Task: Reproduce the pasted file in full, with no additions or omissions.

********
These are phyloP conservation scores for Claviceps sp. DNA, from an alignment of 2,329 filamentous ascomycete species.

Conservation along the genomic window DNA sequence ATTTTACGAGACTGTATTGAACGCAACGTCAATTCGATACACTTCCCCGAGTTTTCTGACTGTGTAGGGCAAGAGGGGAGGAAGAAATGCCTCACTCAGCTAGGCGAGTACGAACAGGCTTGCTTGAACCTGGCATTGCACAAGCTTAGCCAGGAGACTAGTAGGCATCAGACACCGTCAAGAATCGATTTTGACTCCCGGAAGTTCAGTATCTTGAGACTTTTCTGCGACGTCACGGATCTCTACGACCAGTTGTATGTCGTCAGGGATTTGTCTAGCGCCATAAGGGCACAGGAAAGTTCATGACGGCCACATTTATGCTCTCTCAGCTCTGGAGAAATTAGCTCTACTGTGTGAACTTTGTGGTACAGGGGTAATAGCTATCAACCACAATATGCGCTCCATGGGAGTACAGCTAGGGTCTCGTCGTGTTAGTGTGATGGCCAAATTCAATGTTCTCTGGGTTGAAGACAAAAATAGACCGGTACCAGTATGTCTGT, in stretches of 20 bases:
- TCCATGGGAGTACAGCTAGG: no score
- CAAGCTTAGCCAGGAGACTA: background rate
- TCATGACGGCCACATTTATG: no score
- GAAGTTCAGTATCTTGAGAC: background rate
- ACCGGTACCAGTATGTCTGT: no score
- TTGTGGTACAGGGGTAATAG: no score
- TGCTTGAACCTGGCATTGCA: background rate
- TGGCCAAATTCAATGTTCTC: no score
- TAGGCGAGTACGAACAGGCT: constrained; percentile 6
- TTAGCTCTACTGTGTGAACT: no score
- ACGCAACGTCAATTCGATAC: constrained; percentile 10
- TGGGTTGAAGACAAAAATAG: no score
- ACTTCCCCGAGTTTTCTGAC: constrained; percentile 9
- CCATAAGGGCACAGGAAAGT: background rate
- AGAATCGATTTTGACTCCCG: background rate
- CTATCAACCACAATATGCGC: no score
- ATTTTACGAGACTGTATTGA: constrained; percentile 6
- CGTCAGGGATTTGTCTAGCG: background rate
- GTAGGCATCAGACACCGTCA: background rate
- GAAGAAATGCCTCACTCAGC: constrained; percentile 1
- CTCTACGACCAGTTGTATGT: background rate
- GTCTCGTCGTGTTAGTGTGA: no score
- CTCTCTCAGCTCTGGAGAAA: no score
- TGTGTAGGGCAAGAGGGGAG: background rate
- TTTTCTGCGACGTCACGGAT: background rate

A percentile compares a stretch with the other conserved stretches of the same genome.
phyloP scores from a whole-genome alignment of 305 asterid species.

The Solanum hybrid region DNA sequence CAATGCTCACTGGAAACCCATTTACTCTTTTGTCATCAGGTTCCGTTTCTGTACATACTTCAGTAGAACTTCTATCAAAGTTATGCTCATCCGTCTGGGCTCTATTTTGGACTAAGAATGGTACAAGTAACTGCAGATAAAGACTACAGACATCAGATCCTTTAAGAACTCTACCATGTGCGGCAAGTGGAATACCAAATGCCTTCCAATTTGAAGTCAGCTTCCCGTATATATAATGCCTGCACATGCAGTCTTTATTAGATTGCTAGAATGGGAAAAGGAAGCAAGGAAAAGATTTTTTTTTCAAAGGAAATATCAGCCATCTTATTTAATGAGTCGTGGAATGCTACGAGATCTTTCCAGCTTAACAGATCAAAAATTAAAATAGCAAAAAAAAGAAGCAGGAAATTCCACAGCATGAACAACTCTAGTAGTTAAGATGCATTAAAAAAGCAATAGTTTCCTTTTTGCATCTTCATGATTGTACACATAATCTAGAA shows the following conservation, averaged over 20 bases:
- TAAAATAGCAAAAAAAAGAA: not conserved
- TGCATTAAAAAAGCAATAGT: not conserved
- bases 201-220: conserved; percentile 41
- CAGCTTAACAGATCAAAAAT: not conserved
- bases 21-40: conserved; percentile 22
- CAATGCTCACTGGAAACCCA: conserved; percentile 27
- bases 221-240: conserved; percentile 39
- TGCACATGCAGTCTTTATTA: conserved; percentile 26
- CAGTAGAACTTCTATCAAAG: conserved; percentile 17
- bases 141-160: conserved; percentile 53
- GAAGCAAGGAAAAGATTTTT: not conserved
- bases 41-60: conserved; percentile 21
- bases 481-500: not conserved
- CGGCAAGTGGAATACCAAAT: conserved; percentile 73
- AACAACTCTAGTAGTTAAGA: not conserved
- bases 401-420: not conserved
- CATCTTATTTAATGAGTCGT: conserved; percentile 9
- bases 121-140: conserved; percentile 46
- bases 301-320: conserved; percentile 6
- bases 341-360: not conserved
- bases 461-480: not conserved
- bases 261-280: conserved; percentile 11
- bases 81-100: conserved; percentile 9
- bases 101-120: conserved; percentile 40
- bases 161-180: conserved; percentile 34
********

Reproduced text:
These are phyloP conservation scores for Claviceps sp. DNA, from an alignment of 2,329 filamentous ascomycete species.

Conservation along the genomic window DNA sequence ATTTTACGAGACTGTATTGAACGCAACGTCAATTCGATACACTTCCCCGAGTTTTCTGACTGTGTAGGGCAAGAGGGGAGGAAGAAATGCCTCACTCAGCTAGGCGAGTACGAACAGGCTTGCTTGAACCTGGCATTGCACAAGCTTAGCCAGGAGACTAGTAGGCATCAGACACCGTCAAGAATCGATTTTGACTCCCGGAAGTTCAGTATCTTGAGACTTTTCTGCGACGTCACGGATCTCTACGACCAGTTGTATGTCGTCAGGGATTTGTCTAGCGCCATAAGGGCACAGGAAAGTTCATGACGGCCACATTTATGCTCTCTCAGCTCTGGAGAAATTAGCTCTACTGTGTGAACTTTGTGGTACAGGGGTAATAGCTATCAACCACAATATGCGCTCCATGGGAGTACAGCTAGGGTCTCGTCGTGTTAGTGTGATGGCCAAATTCAATGTTCTCTGGGTTGAAGACAAAAATAGACCGGTACCAGTATGTCTGT, in stretches of 20 bases:
- TCCATGGGAGTACAGCTAGG: no score
- CAAGCTTAGCCAGGAGACTA: background rate
- TCATGACGGCCACATTTATG: no score
- GAAGTTCAGTATCTTGAGAC: background rate
- ACCGGTACCAGTATGTCTGT: no score
- TTGTGGTACAGGGGTAATAG: no score
- TGCTTGAACCTGGCATTGCA: background rate
- TGGCCAAATTCAATGTTCTC: no score
- TAGGCGAGTACGAACAGGCT: constrained; percentile 6
- TTAGCTCTACTGTGTGAACT: no score
- ACGCAACGTCAATTCGATAC: constrained; percentile 10
- TGGGTTGAAGACAAAAATAG: no score
- ACTTCCCCGAGTTTTCTGAC: constrained; percentile 9
- CCATAAGGGCACAGGAAAGT: background rate
- AGAATCGATTTTGACTCCCG: background rate
- CTATCAACCACAATATGCGC: no score
- ATTTTACGAGACTGTATTGA: constrained; percentile 6
- CGTCAGGGATTTGTCTAGCG: background rate
- GTAGGCATCAGACACCGTCA: background rate
- GAAGAAATGCCTCACTCAGC: constrained; percentile 1
- CTCTACGACCAGTTGTATGT: background rate
- GTCTCGTCGTGTTAGTGTGA: no score
- CTCTCTCAGCTCTGGAGAAA: no score
- TGTGTAGGGCAAGAGGGGAG: background rate
- TTTTCTGCGACGTCACGGAT: background rate

A percentile compares a stretch with the other conserved stretches of the same genome.
phyloP scores from a whole-genome alignment of 305 asterid species.

The Solanum hybrid region DNA sequence CAATGCTCACTGGAAACCCATTTACTCTTTTGTCATCAGGTTCCGTTTCTGTACATACTTCAGTAGAACTTCTATCAAAGTTATGCTCATCCGTCTGGGCTCTATTTTGGACTAAGAATGGTACAAGTAACTGCAGATAAAGACTACAGACATCAGATCCTTTAAGAACTCTACCATGTGCGGCAAGTGGAATACCAAATGCCTTCCAATTTGAAGTCAGCTTCCCGTATATATAATGCCTGCACATGCAGTCTTTATTAGATTGCTAGAATGGGAAAAGGAAGCAAGGAAAAGATTTTTTTTTCAAAGGAAATATCAGCCATCTTATTTAATGAGTCGTGGAATGCTACGAGATCTTTCCAGCTTAACAGATCAAAAATTAAAATAGCAAAAAAAAGAAGCAGGAAATTCCACAGCATGAACAACTCTAGTAGTTAAGATGCATTAAAAAAGCAATAGTTTCCTTTTTGCATCTTCATGATTGTACACATAATCTAGAA shows the following conservation, averaged over 20 bases:
- TAAAATAGCAAAAAAAAGAA: not conserved
- TGCATTAAAAAAGCAATAGT: not conserved
- bases 201-220: conserved; percentile 41
- CAGCTTAACAGATCAAAAAT: not conserved
- bases 21-40: conserved; percentile 22
- CAATGCTCACTGGAAACCCA: conserved; percentile 27
- bases 221-240: conserved; percentile 39
- TGCACATGCAGTCTTTATTA: conserved; percentile 26
- CAGTAGAACTTCTATCAAAG: conserved; percentile 17
- bases 141-160: conserved; percentile 53
- GAAGCAAGGAAAAGATTTTT: not conserved
- bases 41-60: conserved; percentile 21
- bases 481-500: not conserved
- CGGCAAGTGGAATACCAAAT: conserved; percentile 73
- AACAACTCTAGTAGTTAAGA: not conserved
- bases 401-420: not conserved
- CATCTTATTTAATGAGTCGT: conserved; percentile 9
- bases 121-140: conserved; percentile 46
- bases 301-320: conserved; percentile 6
- bases 341-360: not conserved
- bases 461-480: not conserved
- bases 261-280: conserved; percentile 11
- bases 81-100: conserved; percentile 9
- bases 101-120: conserved; percentile 40
- bases 161-180: conserved; percentile 34